[In a 1992 interview, you said that technology was really opening up opportunities for producers.] I said that, huh? I wonder if I believed it. When I started working at WTTW, what I saw was that producers and assistant producers were being allowed more and more hands on control of some basic offline editing equipment. There were AVID units that non-union producers could use. And just a couple years before I got there, that was just totally out of the question. If you weren’t a member of the union, you didn’t touch a piece of video equipment. And now I think fairly routinely, people are sent out on assignment with handheld video cameras and they come back and then the union guys take it and edit it and so forth, but I think that broadcast has changed to accommodate the reality that this equipment is out and it’s cheap and easy to use. But also television has changed so much since 10 or 12 or 14 years ago. I mean, I’ve got 72 channels on my cable system at home, and nothing to watch on any of them, but I have 72 channels and people with dishes have hundreds of channels. And you know, there’s the home and garden television and a golf channel, and anything you want. Is any of it alternative anymore? I mean, I don’t know what ‘alternative’ means anymore. If three guys with a little rig can produce a show on how to improve your golf swing and it gets on the golf channel, and two other guys can do a reality type show and it gets on public access somewhere, or on some low cost cable channel someplace, it’s no longer alternative, it’s sort of blended together.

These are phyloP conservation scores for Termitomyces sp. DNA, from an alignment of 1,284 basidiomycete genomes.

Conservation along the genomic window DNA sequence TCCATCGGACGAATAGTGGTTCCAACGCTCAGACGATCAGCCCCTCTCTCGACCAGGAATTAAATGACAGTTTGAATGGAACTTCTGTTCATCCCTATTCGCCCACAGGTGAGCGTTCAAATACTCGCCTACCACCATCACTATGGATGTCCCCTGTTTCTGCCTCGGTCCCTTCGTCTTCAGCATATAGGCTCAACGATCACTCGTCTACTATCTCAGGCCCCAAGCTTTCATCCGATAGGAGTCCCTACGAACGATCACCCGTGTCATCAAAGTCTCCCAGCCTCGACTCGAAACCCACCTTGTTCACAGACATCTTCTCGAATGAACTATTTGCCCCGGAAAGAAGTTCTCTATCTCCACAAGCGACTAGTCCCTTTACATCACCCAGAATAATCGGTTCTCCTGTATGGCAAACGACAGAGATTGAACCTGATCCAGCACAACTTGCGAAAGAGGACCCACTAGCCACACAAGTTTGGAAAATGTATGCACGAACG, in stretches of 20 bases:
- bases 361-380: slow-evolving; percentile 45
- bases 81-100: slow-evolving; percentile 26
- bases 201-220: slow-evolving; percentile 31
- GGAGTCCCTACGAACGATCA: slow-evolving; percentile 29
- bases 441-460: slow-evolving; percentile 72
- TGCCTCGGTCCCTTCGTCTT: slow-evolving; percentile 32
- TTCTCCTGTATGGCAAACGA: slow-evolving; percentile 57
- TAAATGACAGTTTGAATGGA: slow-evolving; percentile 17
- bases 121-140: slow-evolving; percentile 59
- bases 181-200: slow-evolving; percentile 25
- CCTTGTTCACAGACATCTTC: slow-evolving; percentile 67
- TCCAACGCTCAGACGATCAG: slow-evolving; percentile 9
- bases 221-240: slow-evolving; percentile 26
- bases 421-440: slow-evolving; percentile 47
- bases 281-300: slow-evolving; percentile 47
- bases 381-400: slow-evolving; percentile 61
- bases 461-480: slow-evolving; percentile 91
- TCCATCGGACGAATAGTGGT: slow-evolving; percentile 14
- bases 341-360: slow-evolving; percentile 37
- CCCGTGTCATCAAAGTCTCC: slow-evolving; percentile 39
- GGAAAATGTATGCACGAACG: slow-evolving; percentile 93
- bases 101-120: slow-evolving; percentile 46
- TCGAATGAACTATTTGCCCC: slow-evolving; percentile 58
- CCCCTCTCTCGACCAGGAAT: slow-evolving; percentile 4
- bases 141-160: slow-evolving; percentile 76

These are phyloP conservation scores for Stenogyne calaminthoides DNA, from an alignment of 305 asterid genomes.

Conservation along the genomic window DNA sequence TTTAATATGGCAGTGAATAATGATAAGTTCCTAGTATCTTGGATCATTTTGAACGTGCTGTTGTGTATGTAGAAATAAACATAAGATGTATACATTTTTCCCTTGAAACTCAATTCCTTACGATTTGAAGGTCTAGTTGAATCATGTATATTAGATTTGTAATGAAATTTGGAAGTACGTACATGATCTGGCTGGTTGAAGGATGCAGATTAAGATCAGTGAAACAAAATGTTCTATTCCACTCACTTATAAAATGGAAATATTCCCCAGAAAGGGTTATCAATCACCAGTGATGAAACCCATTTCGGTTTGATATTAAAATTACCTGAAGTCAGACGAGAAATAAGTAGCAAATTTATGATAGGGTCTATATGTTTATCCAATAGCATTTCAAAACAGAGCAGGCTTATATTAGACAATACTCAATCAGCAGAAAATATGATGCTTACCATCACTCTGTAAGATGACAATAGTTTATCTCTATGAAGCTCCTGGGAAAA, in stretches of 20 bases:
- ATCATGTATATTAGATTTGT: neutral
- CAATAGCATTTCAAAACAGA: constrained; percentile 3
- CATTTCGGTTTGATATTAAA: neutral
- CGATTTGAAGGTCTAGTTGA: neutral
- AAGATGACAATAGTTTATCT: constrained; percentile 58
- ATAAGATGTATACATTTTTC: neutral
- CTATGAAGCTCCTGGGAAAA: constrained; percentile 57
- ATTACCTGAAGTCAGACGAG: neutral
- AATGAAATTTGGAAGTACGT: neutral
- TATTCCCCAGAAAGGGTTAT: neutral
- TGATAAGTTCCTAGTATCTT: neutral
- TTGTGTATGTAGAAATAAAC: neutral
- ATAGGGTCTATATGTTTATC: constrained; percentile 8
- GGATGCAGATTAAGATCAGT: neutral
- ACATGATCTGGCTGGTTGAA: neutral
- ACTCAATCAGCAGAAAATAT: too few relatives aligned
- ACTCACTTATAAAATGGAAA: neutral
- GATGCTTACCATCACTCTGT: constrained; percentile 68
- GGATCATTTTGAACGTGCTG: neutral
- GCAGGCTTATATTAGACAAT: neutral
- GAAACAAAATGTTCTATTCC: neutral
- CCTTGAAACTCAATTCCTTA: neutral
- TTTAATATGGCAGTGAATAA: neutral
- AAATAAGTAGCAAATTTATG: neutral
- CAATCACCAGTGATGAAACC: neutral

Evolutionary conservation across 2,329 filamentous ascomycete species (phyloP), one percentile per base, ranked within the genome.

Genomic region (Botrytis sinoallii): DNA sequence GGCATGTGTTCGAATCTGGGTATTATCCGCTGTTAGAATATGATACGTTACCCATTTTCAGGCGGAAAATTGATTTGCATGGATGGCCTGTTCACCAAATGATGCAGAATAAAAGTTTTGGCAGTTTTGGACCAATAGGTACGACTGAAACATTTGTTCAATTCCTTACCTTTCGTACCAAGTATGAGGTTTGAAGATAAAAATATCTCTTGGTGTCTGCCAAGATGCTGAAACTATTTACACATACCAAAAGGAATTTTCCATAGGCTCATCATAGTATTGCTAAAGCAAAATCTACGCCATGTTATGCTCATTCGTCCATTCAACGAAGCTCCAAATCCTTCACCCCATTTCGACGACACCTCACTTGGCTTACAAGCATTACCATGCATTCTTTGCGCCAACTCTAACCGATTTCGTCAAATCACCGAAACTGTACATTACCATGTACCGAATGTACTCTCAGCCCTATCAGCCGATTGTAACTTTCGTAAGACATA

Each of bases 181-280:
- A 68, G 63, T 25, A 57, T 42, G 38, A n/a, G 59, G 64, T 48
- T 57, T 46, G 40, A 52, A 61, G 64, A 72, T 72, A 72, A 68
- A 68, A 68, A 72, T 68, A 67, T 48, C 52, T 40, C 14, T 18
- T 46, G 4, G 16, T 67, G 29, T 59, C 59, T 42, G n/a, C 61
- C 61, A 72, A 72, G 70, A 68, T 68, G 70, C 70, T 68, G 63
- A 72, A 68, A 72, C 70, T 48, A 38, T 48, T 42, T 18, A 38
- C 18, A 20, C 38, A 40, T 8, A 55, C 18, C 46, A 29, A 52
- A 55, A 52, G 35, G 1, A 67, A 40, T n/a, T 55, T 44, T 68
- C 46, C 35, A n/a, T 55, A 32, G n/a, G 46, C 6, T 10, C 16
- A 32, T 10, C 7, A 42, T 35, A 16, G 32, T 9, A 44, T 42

[Anything else to add?] No, it sounds as if you’ve talked to a whole bunch of people, which is good because you really get–especially if you’re looking at the time between 1968 and 1985 or so–you get real different perspectives on what went on. And what was important and who was important. I’m assuming you’ve met and talked with Denise Zaccardi. Denise and the work that she did, and in fact still does, which amazes me, with high school kids, was real important early on and it was real important early on because of the mindset that it allowed us all to have about how kids can be involved in journalism. It’s still real important now because it helps these kids. It’s no longer as revolutionary as it was, but it still helps a lot of kids. And she’s real important to talk to.

My perspective on Videopolis was that it sort of got in the way of what a lot of other people were trying to do. But there were people, and I think Judy was one of them, who were very much involved in what Videopolis was doing. And so Videopolis was an important segment of the community.

The stuff that was going on at the Art Institute, that was going on at Circle Campus, was real important. The Editing Center, Communications for Change, Center for New Television were real important. And the stuff that Tom did with his national connections through TVTV and all those guys, was real important to what it brought to the Chicago scene. And you’ll just get different opinions about what alternative television was and who was important in it, and how it changed the world or whatever, depending on who you talk to.